googlef87758e9b6df9bec.html A Sure Word: Are Amino Acids the Building Blocks of Life?

Tuesday, August 16, 2011

Are Amino Acids the Building Blocks of Life?

A few months back, published this “spectacular” headline: Building blocks of life created in impossible place. The first sentence of the article reads, NASA-funded scientists have discovered amino acids, a fundamental building block of life, in a meteorite where none were expected.” If you do a Google search on “amino acids building blocks of life,” you'll get about 1.4 million hits. Amino acids are so fundamental to life, anytime scientists find some created “naturally,” it's headline news. They're sure that where there are amino acids, life can begin.

About 50 years ago, two scientists named Miller and Urey conducted what has been called the classic “origin of life” experiment. “Miller took molecules which were believed to represent the major components of the early Earth's atmosphere and put them into a closed system. The gases they used were methane (CH4), ammonia (NH3), hydrogen (H2), and water (H2O). Next, he ran a continuous electric current through the system, to simulate lightning storms believed to be common on the early earth. Analysis of the experiment was done by chromotography. At the end of one week, Miller observed that as much as 10-15% of the carbon was now in the form of organic compounds. Two percent of the carbon had formed some of the amino acids which are used to make proteins.” 1

The Miller-Urey experiment has been cited in high school biology textbooks for decades. It's somewhat hypocritical of them to do so because every time a creationist asks about the origin of life, the retort is usually to say, “that's not part of evolution.” For something that is not supposed to be a part of their theory, biology textbooks have given a lot of ink to the subject. The obvious reason they mention the experiment is to suggest that if amino acids can form naturally, we have made the first step in discovering the origin of the supposed first life form.

The Miller-Urey experiment has been critiqued one a variety of grounds. Scientists disagree on the supposed composition of the primordial atmosphere. Also, the amino acids produced were a mixture of left and right handed amino acids when right handed only are needed. The experiment was never really considered a seriously close attempt at creating life in a test tube.

But let's be generous for a moment. Let's suppose that the conditions of the experiment closely matched earth's original atmosphere. Further, let's suppose that the amino acids were the right handed variety necessary for life. Even if all that is true, how close are we really to discovering the origin of life? Think about this: amino acids are the building blocks of life in the same way that rocks are the building blocks of the pyramids. So, if I find rocks lying around naturally, then couldn't a wind storm arrange them into a pyramid? If aluminum is the building blocks of an airplane, then couldn't a tornado whip up a 747? If trees are the building blocks of homes, then couldn't a log cabin form naturally under just the right conditions?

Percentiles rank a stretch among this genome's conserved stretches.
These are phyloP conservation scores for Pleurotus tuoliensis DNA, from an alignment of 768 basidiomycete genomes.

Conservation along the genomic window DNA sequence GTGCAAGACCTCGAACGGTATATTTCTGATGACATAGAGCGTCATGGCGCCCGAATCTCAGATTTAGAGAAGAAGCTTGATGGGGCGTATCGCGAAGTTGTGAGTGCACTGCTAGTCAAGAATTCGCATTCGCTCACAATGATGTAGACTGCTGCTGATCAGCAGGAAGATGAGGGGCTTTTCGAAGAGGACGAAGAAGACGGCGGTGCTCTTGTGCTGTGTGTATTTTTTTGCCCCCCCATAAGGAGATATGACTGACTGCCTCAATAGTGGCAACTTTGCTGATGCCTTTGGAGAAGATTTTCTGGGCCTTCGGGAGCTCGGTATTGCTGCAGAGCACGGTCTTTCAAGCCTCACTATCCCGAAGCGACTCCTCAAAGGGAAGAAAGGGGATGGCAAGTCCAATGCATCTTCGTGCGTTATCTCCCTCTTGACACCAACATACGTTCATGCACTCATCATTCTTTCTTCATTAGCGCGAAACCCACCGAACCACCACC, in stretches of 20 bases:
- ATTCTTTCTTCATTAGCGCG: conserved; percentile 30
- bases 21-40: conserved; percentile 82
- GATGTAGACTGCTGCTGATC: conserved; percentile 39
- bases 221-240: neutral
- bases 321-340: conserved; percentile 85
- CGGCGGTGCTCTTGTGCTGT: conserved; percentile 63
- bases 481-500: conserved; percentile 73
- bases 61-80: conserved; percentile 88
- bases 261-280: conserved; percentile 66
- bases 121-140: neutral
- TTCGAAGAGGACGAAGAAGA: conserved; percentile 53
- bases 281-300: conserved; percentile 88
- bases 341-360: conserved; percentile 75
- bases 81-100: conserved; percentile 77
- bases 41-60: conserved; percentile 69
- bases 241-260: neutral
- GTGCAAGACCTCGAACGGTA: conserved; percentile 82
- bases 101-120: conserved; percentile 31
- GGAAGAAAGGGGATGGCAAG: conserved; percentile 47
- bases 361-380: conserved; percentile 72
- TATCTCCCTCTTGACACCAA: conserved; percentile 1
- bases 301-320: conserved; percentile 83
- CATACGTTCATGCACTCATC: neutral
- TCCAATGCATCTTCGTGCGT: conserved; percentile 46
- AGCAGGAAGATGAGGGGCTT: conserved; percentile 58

You see, life is not about substance – it's about organization. Finding amino acids on a meteor and believing they can be arranged naturally to create life is more absurd than believing rocks could naturally arrange themselves to make the pyramids. The pyramids are considered one of the wonders of the world yet DNA is far more complex. Why is it then, that people can seriously believe life began naturally yet simultaneously understand that the pyramids required builders?

Some people say creationists believe in a “God of the gaps.” That is, we invoke divine intervention where ever there is a lack of understanding. However, understanding that complexity is evidence for design isn't about what I don't know – it's about what I do know. I know that planes are built and not just a natural arrangement of aluminum. I know that the pyramids were built and not just a natural arrangement of stone. I know that log cabins are built and not just a natural arrangement of wood. I know that the more complex something is, the less likely it is to have been an accident.

A rock is just a rock. It takes purpose and design to build something out of it. I'm not impressed about finding amino acids on a meteor. I know that it take purpose and design to build something out of it.


Anonymous said...

Hi!!! Nice forum. This my first post.

RKBentley said...

Welcome. I'm glad you like my blog. Please visit again and share your thoughts.

God bless!!

Todd Williams said...

It's also more likely that these meteors originated as material from earth from previous collisions, having now returned to collide with earth again.